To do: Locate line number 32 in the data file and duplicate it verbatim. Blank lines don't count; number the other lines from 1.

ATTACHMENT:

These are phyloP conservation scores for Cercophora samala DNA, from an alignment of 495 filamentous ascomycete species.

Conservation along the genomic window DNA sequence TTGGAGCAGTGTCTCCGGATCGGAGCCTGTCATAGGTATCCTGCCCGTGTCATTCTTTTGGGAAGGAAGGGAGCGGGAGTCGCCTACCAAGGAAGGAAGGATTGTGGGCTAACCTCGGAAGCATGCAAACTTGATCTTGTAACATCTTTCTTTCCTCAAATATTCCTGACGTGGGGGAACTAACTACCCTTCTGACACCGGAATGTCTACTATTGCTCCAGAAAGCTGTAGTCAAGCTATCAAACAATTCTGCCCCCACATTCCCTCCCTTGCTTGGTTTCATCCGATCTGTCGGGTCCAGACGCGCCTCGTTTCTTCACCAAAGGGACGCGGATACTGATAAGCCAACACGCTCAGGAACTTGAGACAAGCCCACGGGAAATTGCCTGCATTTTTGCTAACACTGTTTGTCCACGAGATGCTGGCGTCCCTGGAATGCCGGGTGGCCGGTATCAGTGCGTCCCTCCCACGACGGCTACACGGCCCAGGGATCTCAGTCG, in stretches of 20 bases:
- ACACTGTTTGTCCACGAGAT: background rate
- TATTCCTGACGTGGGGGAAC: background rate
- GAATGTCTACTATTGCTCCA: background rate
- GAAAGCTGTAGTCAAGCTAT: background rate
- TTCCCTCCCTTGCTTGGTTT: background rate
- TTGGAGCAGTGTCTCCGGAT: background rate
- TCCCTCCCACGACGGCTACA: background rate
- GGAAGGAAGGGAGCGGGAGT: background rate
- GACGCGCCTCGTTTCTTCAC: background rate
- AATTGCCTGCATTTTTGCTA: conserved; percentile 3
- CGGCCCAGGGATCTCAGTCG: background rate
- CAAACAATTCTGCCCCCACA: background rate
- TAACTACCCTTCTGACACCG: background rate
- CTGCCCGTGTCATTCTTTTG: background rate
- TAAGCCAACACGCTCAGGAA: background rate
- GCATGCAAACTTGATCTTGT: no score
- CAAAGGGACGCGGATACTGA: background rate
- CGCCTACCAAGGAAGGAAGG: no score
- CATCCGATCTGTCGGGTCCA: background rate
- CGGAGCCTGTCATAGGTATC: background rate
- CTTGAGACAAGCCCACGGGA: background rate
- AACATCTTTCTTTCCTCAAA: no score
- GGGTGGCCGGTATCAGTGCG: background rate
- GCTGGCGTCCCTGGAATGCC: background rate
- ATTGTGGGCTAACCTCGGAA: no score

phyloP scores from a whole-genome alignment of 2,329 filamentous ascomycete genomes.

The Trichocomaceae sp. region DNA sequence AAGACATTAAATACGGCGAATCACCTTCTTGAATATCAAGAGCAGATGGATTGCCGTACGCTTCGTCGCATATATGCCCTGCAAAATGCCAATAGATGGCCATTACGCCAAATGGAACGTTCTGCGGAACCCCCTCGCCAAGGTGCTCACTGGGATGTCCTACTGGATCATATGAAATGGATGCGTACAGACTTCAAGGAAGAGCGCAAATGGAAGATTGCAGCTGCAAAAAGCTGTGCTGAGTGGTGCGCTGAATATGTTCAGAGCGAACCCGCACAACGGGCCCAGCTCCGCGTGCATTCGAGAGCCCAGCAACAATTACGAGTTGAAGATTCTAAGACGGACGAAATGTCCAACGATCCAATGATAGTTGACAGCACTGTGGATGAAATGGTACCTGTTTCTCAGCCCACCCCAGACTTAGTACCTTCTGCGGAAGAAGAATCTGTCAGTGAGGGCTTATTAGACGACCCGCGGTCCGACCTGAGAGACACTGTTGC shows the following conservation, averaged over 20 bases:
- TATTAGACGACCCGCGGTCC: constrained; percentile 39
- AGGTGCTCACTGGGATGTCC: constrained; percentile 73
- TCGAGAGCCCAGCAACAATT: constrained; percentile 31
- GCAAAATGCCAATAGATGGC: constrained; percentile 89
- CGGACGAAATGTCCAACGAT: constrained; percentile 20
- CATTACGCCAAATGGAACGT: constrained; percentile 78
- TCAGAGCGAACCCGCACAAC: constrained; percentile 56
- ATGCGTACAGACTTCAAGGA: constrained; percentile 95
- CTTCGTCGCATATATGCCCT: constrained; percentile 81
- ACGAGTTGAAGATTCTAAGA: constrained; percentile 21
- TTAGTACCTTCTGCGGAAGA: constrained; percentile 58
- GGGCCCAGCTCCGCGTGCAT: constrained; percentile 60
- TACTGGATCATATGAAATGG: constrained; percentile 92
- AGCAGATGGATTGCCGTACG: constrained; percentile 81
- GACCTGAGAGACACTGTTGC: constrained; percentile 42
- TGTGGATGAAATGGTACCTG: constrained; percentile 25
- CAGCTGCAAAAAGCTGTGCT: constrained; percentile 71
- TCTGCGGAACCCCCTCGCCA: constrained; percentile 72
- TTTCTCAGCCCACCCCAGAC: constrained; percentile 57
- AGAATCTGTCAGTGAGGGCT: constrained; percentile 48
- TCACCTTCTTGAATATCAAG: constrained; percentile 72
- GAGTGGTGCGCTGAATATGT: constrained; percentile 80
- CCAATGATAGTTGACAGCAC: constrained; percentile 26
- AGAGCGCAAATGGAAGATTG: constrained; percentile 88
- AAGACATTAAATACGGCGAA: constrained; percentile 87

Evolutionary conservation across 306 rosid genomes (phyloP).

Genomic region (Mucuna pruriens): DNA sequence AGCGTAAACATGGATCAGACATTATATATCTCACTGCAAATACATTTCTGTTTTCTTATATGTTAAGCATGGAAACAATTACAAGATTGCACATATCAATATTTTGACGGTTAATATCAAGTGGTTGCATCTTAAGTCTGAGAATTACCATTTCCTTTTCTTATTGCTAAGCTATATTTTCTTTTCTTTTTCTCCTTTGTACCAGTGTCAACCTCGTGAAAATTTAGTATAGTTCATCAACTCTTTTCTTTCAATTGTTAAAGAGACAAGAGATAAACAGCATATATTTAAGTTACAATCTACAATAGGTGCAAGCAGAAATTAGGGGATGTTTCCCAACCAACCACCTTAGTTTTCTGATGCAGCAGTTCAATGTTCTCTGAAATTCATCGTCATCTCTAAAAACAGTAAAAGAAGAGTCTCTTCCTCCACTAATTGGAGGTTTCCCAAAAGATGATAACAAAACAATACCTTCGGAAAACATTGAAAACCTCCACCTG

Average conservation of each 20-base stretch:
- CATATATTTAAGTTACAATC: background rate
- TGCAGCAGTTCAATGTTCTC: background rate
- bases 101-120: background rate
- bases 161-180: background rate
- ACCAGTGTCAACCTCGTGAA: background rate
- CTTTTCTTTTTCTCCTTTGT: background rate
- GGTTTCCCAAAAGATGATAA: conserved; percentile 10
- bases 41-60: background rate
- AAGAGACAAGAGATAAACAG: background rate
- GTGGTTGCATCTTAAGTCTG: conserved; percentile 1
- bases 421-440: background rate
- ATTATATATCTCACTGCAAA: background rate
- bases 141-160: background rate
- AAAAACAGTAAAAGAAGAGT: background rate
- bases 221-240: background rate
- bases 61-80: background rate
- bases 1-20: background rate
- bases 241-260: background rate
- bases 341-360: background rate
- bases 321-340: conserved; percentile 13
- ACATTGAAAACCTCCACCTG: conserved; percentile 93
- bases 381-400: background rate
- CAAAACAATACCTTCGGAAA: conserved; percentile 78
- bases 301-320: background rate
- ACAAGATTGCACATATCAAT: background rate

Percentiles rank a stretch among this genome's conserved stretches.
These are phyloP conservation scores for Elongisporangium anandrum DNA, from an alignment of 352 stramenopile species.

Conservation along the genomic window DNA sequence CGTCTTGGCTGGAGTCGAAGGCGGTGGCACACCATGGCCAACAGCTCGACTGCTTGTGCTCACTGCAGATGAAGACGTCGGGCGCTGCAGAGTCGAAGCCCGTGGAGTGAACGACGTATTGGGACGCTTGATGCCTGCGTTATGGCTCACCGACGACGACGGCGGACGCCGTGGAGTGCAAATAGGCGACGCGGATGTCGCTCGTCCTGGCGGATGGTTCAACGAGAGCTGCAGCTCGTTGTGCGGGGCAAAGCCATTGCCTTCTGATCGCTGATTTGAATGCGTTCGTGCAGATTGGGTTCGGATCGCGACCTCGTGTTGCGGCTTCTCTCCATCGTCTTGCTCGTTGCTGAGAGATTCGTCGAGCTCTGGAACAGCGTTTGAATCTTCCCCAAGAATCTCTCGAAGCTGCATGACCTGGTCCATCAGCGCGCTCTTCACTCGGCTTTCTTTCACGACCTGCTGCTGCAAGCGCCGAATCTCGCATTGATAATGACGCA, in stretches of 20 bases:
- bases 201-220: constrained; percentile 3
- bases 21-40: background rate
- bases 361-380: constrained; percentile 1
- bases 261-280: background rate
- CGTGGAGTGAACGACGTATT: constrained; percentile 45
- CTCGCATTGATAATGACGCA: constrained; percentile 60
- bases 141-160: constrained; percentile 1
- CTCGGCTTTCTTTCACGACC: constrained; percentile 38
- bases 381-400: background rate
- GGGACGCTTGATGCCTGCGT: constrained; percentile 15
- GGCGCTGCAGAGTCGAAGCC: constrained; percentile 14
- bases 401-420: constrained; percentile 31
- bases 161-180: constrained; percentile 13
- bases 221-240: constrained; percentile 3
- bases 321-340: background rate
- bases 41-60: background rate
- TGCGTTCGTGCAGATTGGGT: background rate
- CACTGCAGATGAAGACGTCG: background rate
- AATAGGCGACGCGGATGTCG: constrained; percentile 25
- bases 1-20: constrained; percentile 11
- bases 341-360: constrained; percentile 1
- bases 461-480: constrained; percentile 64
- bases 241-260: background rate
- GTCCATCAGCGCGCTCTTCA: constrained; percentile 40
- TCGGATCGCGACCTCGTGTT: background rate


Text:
- TCGAGAGCCCAGCAACAATT: constrained; percentile 31